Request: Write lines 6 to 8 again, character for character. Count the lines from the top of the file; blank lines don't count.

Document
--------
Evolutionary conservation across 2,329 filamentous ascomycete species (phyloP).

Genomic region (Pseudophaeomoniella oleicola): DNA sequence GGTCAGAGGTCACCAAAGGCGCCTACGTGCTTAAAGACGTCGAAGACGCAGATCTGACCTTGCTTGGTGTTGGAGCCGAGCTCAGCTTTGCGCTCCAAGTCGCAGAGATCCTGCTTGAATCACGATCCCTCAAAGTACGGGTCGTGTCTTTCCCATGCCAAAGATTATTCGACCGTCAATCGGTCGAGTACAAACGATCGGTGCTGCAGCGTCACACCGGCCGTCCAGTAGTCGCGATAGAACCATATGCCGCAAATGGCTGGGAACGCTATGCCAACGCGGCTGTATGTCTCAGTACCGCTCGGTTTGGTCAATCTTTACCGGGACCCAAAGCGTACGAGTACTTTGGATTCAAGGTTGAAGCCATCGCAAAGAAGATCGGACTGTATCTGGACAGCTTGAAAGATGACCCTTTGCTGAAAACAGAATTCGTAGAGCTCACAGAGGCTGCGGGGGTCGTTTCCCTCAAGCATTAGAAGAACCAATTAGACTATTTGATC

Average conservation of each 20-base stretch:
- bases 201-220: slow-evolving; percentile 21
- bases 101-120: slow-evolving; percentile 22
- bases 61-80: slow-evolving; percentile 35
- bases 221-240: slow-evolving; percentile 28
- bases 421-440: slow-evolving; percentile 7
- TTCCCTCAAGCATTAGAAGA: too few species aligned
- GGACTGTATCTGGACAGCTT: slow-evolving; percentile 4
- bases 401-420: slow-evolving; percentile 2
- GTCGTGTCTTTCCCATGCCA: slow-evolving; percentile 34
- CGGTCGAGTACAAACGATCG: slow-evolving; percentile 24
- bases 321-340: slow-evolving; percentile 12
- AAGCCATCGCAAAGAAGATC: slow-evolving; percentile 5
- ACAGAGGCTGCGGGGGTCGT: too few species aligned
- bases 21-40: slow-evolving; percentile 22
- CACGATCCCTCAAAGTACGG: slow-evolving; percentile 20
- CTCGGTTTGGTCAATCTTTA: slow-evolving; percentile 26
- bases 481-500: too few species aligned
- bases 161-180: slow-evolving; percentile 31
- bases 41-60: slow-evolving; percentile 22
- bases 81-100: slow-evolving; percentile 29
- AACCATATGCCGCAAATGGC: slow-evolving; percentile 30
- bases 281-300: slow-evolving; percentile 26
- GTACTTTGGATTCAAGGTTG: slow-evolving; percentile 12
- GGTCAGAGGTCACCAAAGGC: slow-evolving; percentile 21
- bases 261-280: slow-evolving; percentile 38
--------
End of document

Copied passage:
- bases 61-80: slow-evolving; percentile 35
- bases 221-240: slow-evolving; percentile 28
- bases 421-440: slow-evolving; percentile 7